WASHINGTON – With a case involving violent video gaming set to get a hearing at the U.S. Supreme Court in the fall, psychologists and a priest-anthropologist talked to Catholic News Service about whether youths’ exposure to violent games should be cause for concern.
The case came about in 2005 when the Video Software Dealers Association sued to strike down a newly signed law that would require a label on games to flag violent content. The law made it illegal to sell violent video and computer games to youths under 18.
The association won its suit two years later when a federal judge granted a permanent injunction to the law. In response, the state of California filed an appeal with the 9th U.S. Circuit Court of Appeals, which upheld the lower court, and California asked the Supreme Court to review the ruling, which in April it agreed to do.
Hal Halpin, president of Entertainment Consumers Association, said that this might be the most important case gaming has faced.
“Gaming itself is at stake of being differentiated from entertainment media like music and movies,” Halpin told a reporter at Game Culture, a blog owned by the association.
In his message for World Communications Day in 2007, Pope Benedict XVI included video games as being among the media products that must keep human dignity intact.
“Any trend to produce programs and products – including animated films and video games – which in the name of entertainment exalt violence and portray anti-social behavior or the trivialization of human sexuality is a perversion, all the more repulsive when these programs are directed at children and adolescents,” Pope Benedict said.
Patrick Markey, an associate professor of psychology at Villanova University in Villanova, Pa., said that effects of video gaming depend on the person.
“It was never as simple as: This game is violent, thus it makes the person violent,” he told CNS. “It all depends on the dispositions of the individual.”
Markey, who has been conducting his research for about five years, said most studies tended to focus on the potential negative effects.
In a new study published this year in the Review of General Psychology, Markey found that the relationship between violent behavior in teens and the playing of violent video games isn’t as strong as many suspect.
“The vast majority of kids playing video games, of which there are many, don’t go on a murder rampage,” Markey said.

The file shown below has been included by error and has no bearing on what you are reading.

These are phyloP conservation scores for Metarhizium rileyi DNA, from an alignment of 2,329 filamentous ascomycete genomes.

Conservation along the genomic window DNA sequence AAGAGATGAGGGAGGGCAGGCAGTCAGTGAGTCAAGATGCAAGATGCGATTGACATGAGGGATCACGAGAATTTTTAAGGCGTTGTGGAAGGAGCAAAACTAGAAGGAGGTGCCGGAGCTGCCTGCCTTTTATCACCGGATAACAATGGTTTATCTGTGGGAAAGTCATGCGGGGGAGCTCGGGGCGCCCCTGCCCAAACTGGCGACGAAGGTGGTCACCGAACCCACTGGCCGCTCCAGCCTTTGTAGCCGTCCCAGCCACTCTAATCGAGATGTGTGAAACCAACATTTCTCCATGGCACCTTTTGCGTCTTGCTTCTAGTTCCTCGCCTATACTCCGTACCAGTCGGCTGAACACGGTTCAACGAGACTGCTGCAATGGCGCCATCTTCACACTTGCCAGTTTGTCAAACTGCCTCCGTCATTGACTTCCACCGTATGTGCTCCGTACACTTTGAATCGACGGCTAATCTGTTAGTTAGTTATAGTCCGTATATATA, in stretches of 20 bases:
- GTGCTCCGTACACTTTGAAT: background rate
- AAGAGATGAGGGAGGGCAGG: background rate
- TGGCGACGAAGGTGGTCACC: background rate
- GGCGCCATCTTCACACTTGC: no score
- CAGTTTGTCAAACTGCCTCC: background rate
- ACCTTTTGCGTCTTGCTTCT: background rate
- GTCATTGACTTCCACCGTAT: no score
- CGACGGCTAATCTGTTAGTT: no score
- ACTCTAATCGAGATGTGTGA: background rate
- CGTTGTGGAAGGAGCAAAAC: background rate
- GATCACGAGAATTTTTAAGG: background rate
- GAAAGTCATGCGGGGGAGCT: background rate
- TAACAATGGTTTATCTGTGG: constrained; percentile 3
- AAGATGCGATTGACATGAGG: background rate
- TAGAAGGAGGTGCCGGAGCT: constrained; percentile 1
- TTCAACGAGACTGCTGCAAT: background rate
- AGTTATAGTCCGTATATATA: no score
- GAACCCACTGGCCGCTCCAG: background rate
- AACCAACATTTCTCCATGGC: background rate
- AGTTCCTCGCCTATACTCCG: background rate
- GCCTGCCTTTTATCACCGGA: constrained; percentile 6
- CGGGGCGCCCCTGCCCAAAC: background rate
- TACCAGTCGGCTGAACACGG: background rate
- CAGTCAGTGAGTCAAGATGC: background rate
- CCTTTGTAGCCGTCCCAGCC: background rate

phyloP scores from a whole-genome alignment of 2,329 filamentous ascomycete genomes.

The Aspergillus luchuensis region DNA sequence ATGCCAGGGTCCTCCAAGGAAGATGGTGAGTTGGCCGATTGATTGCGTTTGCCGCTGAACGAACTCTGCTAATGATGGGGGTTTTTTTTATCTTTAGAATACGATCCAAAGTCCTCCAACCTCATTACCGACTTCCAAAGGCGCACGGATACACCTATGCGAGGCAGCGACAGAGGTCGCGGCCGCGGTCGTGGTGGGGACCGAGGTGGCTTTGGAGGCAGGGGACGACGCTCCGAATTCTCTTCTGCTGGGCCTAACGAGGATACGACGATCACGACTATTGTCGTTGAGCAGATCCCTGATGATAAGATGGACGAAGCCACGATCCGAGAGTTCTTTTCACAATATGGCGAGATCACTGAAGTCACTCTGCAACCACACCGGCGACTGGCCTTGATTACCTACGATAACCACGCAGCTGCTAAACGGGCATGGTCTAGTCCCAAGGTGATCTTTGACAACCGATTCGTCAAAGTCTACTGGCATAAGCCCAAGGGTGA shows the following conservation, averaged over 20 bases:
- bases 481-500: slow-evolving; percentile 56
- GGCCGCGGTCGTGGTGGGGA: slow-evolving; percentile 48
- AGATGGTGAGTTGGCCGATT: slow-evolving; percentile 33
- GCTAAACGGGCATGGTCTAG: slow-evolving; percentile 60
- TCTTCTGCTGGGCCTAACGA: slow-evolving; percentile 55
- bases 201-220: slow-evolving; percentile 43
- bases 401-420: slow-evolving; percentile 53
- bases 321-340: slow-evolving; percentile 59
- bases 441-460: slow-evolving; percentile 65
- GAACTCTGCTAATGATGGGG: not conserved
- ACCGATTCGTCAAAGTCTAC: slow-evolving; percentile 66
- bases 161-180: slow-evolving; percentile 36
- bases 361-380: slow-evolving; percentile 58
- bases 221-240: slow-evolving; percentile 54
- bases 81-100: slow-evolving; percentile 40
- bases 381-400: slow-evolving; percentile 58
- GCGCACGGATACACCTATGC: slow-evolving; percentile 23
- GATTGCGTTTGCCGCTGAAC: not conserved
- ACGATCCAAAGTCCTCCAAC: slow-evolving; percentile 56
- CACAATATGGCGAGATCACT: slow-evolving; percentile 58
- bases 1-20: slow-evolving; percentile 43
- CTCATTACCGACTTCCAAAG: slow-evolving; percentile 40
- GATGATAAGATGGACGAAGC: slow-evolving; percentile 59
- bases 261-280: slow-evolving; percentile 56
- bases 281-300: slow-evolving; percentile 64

Instead, Markey describes the effect as one of a “dimmer switch,” meaning that the change from normal child to violent child is not abrupt and immediate.
Markey said his colleagues in their studies are making one big error: mixing up proxy aggression with real-world aggression.
“We just don’t know what people will do out in the real world. There isn’t a way to test that in the lab,” he said.
Michael Horne, a recent graduate from the Institute of the Psychological Sciences in Arlington, Va., who did his dissertation on video game violence, said that the history of violence in video games isn’t anything new.
“If you look at the history of violence in video games, I would say it started in ‘78 with the creation of ‘Space Invaders,’“ a classic arcade game, he said.
Since then, technology has made leaps and bounds to create the graphics of today, making games feel more realistic, Horne said.
Games popular with teens include “God of War,” “Grand Theft Auto” and “Gears of War,” all three of which are considered to be among the most violent video games created.
In his study, Horne focused on the relationship of video gaming and compassion, deciding not to single out violent video games.
He found a notable decrease of compassion and empathy in a person who has played a video game for at least 20 minutes.
The same results were found in violent video games and in popular social video games, such as Wii Play.
“These games don’t create a genuine and real encounter with a human person,” Horne said.
“As a Catholic, this is important in trying to understand how I as a person sees another ‘I,’“ he said; in other words, having the ability to see other human beings as actual beings, not a digital image.
In the end, Horne said that many in his study temporarily lost the ability to relate to people in a genuine way.
“I do think that there is a possibility that video games can cause a confusion between reality and fantasy,” he said.
Jesuit Father Richard Malloy, an assistant professor of cultural anthropology at Chestnut Hill College in Philadelphia, said that the effects of the media – video games being a part of this large branch – are still not well known.
“This is a really new reality in human culture, one we don’t understand yet,” he said.
Father Malloy, who has lived in the college’s campus dorms for the past seven years, has had a firsthand look at the effects of video gaming on youths.
“Some games tend to be extraordinarily violent and desensitizing,” he said.
Even so, Father Malloy said that video games won’t turn a nonviolent child into an aggressive child.
“What violent video games do is saturate young people’s consciousness with lots of violence, and I don’t know what that will do to us as a people and a culture,” he said.
Father Malloy said there could be a quick fix to the problems parents might be facing: Encourage young people to turn everything off once in a while.
“Some of this stuff is good, but it can’t become the 24/7 experience of a person’s life,” Father Malloy said.